Byline: Braden Harper/Reporter
OKMULGEE, Oklahoma – The Okefenokee Swamp has been described as “the most blissful spot of the earth,” according to 1700s Author William Bartram. The Muscogee (Creek) Nation is doing everything within its power to preserve that title as the fight for preservation continues.
Turner Hunt, Archeological Technician for MCN Historic & Cultural Preservation, is at the forefront of the fight.
“We have a shared history. There are signatories on many of the Creek Nation treaties. From that, we have those Creek contact ties,” Hunt said.
Hunt and MCN NAGPRA Coordinator Emman Spain recently surveyed the Okefenokee Refuge. Their original purpose in traveling southeast was reburials, something they had not been able to do because of the COVID-19 Pandemic.
Over the past two centuries, the swamp’s natural resources have attracted the attention of outside entities wanting to develop the area. The most recent bid to propose plans for the site comes from Twin Pines Minerals LLC.
According to critics, the company has made headlines for proposing a titanium mine on 740 acres, a proposal that could threaten the ecosystem.
“Potentially what you’re looking at as someone coming in and breaking those hard pack layers down to a level that would allow the water to percolate through,” Hunt said. “And that is what can cause some very large environmental and cultural concerns.”
According to Hunt, if the water levels in the drier areas of the swamp drop by even a half inch due to a man-made development, it could leave the area prone to fires.
A recent move by the Biden Administration reversed a decision made during the previous administration era regarding the federal government’s power to approve project developments to the swamp. This means that new development plans would have a higher bar of comprehensive review by the Army Corp. of Engineers before approval.
This includes appropriately consulting tribes that hold cultural and historical significance to Okefenokee, like MCN. The federal government refers to MCN’s connections as “prehistoric.” The tribe simply refers to it as history.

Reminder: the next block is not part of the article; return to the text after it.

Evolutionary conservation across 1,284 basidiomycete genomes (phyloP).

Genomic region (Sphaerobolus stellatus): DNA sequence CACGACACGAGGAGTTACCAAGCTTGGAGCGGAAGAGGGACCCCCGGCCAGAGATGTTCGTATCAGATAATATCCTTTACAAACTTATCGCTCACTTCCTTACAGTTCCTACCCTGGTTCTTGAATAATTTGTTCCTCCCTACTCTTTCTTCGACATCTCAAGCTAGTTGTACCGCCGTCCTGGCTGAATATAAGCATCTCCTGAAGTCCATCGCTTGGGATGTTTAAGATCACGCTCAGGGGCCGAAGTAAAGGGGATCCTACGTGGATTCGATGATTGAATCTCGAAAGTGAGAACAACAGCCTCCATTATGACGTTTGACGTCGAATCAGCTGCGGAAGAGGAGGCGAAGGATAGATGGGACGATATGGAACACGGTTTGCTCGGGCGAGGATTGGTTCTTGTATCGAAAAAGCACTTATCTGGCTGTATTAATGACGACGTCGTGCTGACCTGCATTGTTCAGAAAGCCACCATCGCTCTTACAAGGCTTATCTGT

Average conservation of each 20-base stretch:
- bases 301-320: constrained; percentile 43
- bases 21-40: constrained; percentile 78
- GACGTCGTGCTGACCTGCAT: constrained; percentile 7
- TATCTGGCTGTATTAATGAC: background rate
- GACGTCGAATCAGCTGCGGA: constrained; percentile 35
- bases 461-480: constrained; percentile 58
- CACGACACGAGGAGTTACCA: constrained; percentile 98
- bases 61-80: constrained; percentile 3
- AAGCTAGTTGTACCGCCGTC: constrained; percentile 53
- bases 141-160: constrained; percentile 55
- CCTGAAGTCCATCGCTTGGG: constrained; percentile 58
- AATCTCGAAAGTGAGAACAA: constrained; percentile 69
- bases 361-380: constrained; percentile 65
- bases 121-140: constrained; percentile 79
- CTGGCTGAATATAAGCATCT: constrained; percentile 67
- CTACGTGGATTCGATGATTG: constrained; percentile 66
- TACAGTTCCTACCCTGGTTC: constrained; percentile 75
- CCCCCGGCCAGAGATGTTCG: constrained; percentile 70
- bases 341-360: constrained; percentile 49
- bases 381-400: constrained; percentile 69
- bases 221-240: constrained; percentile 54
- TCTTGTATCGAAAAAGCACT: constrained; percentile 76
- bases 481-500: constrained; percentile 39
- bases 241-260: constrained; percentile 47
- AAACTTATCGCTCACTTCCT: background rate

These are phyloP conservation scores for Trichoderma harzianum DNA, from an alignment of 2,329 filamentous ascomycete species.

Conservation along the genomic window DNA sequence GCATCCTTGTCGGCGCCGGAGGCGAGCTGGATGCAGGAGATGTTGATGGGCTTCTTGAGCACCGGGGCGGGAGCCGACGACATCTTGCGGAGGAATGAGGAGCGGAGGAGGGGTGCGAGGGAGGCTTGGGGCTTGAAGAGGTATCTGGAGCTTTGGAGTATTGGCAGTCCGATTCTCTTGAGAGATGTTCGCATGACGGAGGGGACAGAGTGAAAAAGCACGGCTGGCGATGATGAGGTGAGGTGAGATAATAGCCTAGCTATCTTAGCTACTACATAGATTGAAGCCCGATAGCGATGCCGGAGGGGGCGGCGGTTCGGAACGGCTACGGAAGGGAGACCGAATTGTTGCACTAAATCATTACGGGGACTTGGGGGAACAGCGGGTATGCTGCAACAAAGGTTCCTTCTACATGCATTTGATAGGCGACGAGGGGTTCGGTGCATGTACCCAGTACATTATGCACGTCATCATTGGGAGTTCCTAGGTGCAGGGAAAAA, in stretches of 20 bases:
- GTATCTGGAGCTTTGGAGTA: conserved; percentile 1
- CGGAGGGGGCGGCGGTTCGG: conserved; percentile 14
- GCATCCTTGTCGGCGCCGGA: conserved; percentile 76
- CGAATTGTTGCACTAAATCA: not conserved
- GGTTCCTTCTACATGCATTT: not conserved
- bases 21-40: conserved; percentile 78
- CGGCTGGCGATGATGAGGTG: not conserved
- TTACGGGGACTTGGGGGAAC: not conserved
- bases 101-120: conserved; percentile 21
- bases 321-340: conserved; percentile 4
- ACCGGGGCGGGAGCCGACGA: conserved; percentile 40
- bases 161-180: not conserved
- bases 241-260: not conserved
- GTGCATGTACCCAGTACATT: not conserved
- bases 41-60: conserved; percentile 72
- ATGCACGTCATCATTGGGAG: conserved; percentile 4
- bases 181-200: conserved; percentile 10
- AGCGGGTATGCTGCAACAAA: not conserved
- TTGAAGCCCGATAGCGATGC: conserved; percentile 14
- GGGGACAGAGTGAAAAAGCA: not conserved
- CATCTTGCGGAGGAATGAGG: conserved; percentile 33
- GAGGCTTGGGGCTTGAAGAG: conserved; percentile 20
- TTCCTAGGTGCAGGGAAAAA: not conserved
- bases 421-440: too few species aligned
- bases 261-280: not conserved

Twin Pines’ response to the block came from a lawsuit against the Army Corp of Engineers. They allege that the proposed mine is a safe distance away that would not affect the swamp.
The area has been sought after for development due to the naturally occurring titanium dioxide. It is a resource that is commonly used in cosmetics, food, and paints. “Once you mine it, you almost have guaranteed sellers within the U.S Government,” Hunt said. “There’s always that desire to go in there and harvest it.”
The swamp has special meaning to the Muscogee (Creek) Nation and other tribes from the area. It’s been called by different names, including Onoquaphenogaw and Akefonogo.
The cultural consequences could be irrevocable if the swamp falls victim to development. According to Hunt, it is very possible that Okefenokee could contain water graves like Windover Pond, found just under 200 miles south in Titusville.
“Even though there’s plenty of known cultural sites above ground that could be impacted, there is potential for many, many known cultural sites or cemeteries that would only be discovered through the destruction of the swamp,” Hunt said.
MCN Historic and Cultural Preservation has worked closely with the U.S. Fish and Wildlife to ensure the swamp is properly protected. There are also plans to push for a tribal resolution through the MCN National Council to reiterate Okefenokee as a traditional cultural property.
The site currently sits on the tentative list of the United Nations Educational, Scientific, and Cultural Organization World Heritage Convention.
While the fight for preservation continues, awareness is another weapon conservationists use to combat the threat of land development.
Hunt’s trip inspired him to bring others out to Georgia to share the same experience.
“My immediate thought was, how can I get more Muscogee Citizens to come out here and see this?” Hunt said.
According to Hunt, awareness of the site’s historical significance to the Muscogee Nation is crucial for its survival as a refuge. The goal is to be able to bring a group of citizens to see the swamp.
“We want to preserve these sights, and we want more citizens,” Hunt said. “When our crew returns, they tell more people how beautiful it is.”
To learn more about the Muscogee Nation’s Cultural Preservation efforts see previous coverage here.